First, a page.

Doing business with a limited number of major customers allows manufacturers to hold fewer inventories for a shorter time, according to new research. —> Read More
PALO ALTO, Calif., April 7 (UPI) — While the modern human genome features some Neanderthal DNA, new research suggests the Neanderthal equivalent of the modern male Y chromosome is no more. —> Read More
Government researchers are getting to the bottom of the sexist microaggressions women get from men in the engineering world.
Sexist migroaggressions can include sexual harassment, mansplaining, objectification, and stereotyping. According to the Washington Free Beacon, The National Science Foundation is planning a study that will track the ways in which male students exercise sexist behavior against their female peers. The study, which will be conducted at the University of Michigan, will videotape the interactions between male and female engineering students over the course of three years.
“Because engineering is cast as a masculine field, women engineering students can experience subtle yet pervasive stereotypic messages in their learning environments that can negatively influence their experiences,” states the grant for the study.
The study will be conducted in several stages, with the goal of finding out how migroaggressions affect performance and overall teamwork among male and female students. In addition to videotaping male and female students’ interactions, the study will also include focus groups where the students will be tested by watching videos with and without microaggressions and then figuring out solutions to prevent them.
Of course, while the study focuses on the engineering space, its findings might shed some light on larger problems for women in male-dominated fields, especially in STEM, where women make up just 24% of workers in science, tech, engineering and math fields, according to a 2011 study.
Finally, sciencesplaining for the mansplainers.
h/t The Cut
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Shout it from the rooftops — America’s rooftop solar capacity could be double what scientists previously thought.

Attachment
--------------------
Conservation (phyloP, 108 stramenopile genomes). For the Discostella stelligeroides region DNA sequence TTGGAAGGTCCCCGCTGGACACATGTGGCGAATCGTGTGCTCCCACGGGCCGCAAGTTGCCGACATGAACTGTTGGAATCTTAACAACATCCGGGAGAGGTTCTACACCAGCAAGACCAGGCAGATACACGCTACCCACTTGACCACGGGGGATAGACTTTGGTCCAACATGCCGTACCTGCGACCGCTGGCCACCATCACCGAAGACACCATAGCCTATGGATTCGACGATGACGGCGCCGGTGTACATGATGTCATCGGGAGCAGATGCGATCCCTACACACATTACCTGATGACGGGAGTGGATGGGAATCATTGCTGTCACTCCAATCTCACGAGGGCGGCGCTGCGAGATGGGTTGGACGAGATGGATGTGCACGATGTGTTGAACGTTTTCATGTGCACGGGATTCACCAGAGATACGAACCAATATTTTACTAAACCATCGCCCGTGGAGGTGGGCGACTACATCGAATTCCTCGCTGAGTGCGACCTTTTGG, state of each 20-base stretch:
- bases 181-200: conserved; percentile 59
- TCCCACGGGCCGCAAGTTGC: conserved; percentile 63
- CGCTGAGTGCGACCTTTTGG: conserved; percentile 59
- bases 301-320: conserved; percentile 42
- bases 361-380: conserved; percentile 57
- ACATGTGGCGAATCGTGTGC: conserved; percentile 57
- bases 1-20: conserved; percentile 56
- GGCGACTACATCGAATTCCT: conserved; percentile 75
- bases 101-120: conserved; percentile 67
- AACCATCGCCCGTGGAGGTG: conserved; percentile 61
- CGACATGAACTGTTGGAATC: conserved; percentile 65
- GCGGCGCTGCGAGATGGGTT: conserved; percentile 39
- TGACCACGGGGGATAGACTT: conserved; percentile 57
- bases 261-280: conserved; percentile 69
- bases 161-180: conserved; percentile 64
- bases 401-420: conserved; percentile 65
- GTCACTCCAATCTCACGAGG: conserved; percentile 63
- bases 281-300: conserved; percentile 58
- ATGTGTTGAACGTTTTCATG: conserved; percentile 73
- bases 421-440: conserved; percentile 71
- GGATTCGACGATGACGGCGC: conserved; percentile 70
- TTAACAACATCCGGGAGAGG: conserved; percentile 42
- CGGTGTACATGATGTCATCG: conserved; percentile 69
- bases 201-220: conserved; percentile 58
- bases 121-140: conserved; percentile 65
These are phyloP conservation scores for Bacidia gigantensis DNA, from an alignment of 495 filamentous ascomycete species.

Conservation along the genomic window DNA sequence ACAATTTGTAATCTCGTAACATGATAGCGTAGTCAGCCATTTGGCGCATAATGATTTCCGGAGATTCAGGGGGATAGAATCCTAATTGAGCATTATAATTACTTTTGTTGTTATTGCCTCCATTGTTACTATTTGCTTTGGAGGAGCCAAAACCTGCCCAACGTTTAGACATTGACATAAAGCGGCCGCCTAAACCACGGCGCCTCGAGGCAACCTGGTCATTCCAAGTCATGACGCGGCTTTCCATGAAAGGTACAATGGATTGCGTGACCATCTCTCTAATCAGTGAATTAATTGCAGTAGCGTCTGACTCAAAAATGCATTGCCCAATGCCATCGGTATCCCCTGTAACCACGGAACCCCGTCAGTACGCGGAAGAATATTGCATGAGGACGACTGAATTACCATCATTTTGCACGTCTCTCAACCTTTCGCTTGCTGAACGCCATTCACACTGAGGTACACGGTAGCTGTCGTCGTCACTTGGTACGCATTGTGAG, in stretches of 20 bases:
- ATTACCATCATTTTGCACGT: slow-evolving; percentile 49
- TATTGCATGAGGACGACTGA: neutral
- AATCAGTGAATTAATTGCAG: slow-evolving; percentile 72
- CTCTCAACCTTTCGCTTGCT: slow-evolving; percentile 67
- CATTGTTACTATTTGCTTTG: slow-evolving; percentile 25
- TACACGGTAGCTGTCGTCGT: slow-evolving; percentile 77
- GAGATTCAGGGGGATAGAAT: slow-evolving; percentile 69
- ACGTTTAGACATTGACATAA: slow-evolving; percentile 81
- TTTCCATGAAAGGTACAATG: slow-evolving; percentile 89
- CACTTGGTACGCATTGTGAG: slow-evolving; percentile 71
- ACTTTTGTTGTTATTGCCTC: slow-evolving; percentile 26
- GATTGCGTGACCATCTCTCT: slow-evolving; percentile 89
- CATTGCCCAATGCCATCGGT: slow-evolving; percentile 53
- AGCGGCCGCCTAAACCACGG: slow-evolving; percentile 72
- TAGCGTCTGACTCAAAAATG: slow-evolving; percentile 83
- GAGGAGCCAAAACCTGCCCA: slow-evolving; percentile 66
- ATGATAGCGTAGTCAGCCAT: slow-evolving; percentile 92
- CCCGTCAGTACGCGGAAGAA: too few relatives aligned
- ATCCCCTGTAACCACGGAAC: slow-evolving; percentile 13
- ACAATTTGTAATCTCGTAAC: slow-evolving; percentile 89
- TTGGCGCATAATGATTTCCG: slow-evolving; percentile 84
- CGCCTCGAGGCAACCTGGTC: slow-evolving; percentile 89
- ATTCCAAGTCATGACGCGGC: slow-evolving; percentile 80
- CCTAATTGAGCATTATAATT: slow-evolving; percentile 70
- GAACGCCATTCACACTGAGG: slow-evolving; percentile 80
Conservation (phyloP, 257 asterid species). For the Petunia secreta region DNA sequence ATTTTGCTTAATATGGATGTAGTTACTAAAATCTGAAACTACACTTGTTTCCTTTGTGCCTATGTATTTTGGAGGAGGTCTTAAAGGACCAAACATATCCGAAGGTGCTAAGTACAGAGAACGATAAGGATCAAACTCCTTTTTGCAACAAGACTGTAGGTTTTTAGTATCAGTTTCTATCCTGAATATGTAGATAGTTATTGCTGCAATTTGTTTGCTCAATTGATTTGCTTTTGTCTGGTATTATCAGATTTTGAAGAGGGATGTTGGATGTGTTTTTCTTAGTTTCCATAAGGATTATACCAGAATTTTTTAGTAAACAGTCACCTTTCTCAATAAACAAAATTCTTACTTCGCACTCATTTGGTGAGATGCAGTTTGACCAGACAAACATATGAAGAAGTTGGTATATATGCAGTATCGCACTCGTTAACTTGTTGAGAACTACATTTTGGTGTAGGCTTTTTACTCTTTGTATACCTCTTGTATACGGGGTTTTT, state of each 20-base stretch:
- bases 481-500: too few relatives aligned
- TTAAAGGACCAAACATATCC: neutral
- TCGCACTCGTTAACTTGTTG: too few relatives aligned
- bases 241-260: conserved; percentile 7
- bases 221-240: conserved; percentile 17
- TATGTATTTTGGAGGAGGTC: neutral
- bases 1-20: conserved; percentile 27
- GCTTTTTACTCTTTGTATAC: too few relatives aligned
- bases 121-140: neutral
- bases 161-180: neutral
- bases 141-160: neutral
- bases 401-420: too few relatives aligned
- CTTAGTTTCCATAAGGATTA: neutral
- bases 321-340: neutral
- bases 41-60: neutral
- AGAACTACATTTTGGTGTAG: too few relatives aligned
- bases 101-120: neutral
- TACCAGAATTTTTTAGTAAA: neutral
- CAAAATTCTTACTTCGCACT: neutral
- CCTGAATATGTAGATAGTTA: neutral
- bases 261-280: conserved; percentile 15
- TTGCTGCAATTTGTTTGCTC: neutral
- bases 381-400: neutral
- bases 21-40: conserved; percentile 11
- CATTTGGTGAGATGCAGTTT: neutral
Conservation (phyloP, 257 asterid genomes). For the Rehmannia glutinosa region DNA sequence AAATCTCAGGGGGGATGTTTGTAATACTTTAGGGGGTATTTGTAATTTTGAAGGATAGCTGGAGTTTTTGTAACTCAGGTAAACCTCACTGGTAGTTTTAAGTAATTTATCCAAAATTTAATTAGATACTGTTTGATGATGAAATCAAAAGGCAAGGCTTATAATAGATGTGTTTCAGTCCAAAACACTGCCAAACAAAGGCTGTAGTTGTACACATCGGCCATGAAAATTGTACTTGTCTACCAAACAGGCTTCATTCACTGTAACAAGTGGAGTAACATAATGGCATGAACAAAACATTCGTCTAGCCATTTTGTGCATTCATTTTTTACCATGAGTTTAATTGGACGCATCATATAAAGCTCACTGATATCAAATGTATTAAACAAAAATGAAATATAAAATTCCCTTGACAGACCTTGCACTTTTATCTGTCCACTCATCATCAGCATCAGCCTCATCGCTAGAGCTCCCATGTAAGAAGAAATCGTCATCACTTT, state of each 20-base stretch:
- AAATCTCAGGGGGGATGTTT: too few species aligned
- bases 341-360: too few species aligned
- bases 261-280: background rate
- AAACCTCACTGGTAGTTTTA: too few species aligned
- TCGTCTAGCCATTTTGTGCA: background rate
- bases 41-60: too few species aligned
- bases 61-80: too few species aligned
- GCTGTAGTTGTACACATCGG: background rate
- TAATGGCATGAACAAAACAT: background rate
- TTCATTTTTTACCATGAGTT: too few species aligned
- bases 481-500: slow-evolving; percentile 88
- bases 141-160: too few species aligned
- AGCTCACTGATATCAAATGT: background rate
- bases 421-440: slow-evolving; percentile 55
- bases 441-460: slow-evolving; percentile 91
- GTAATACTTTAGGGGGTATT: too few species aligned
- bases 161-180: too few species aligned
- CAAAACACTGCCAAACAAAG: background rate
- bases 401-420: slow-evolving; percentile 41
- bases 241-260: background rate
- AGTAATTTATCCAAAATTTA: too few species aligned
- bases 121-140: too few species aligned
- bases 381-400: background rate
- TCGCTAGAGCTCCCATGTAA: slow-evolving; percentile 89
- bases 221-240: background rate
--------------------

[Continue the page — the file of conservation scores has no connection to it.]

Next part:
If Americans slapped solar panels on every flat, sunny rooftop in the country, the U.S. could satisfy nearly 40 percent of its total electricity demand from solar alone, according to a new study from the National Renewable Energy Laboratory.
Experts say the numbers reflect newer, better methods for calculating total solar potential.
“For figuring out technical solar potential, I think this is a very good study,” Mike Jacobs, senior energy analyst at the Union of Concerned Scientists, told The Huffington Post.
Researchers used sophisticated LiDAR technology to map the topography of 128 cities in the U.S. down to the square meter. Combining that data with estimates of solar capacity researchers were able to gauge the total rooftop space available for solar power production in the U.S.
Their findings estimate the “technical potential” of rooftop solar production in the U.S. to be 1,118 gigawatts of capacity, which amount to 39 percent of national electricity sales and is nearly double what previous studies estimated. The study also found that small buildings hold the greatest solar potential, accounting for 65 percent of potential rooftop solar capacity.
That doesn’t mean the U.S. will start generating nearly half of its electricity from rooftop solar panels, however. “Technical potential” refers only to what the U.S. could produce if every inch of suitable rooftop space were used for solar production, said Robert Margolis, senior energy analyst at NREL and co-author of the study. “It’s not necessarily what you would do economically,” Margolis told HuffPost.
Researchers counted only rooftops that receive enough sunlight to power solar panels efficiently. Rooftops blocked from the sun by trees or other obstructions, as well as north-facing rooftops, were ruled out. The study also didn’t —> Read More
Watch the first manned flight of the ‘personal drone’ with 18 rotors: Volocopter that ‘could replace the car’ flies with passenger in groundbreaking test
E-volo has made history with a manned flight in the world’s first certified multicopter. The Volocopter VC200 took to the skies for a three minute flight using its 18 rotors and electric propulsion. —> Read More
[Errata] Erratum for the Report “MYC regulates the antitumor immune response through CD47 and PD-L1” by S. C. Casey, L. Tong, Y. Li, R. Do, S. Walz, K. N. Fitzgerald, A. M. Gouw, V. Baylot, I. Gütgemann, M. Eilers, D. W. Felsher
When I was trained at a prominent New York medical center in the 1960s, cancer was relegated to a minor place in the curriculum. Cancer patients were housed in a separate hospital, rarely visited by students or the medical house staff. If not amenable to surgery or radiotherapy, most cancers were regarded as hopeless. Research on cancer was not accorded the attention received by infectious, endocrine, autoimmune, cardiovascular, or neuropsychiatric disorders.
Author: Harold Varmus —> Read More
Although it’s widely known that modern humans carry traces of Neanderthal DNA, a new international study led by researchers at the Stanford University School of Medicine suggests that Neanderthal Y-chromosome genes disappeared from the human genome long ago. —> Read More
Sabotaging HIV with the CRISPR gene-editing technique unexpectedly helped the virus gain resistance to the process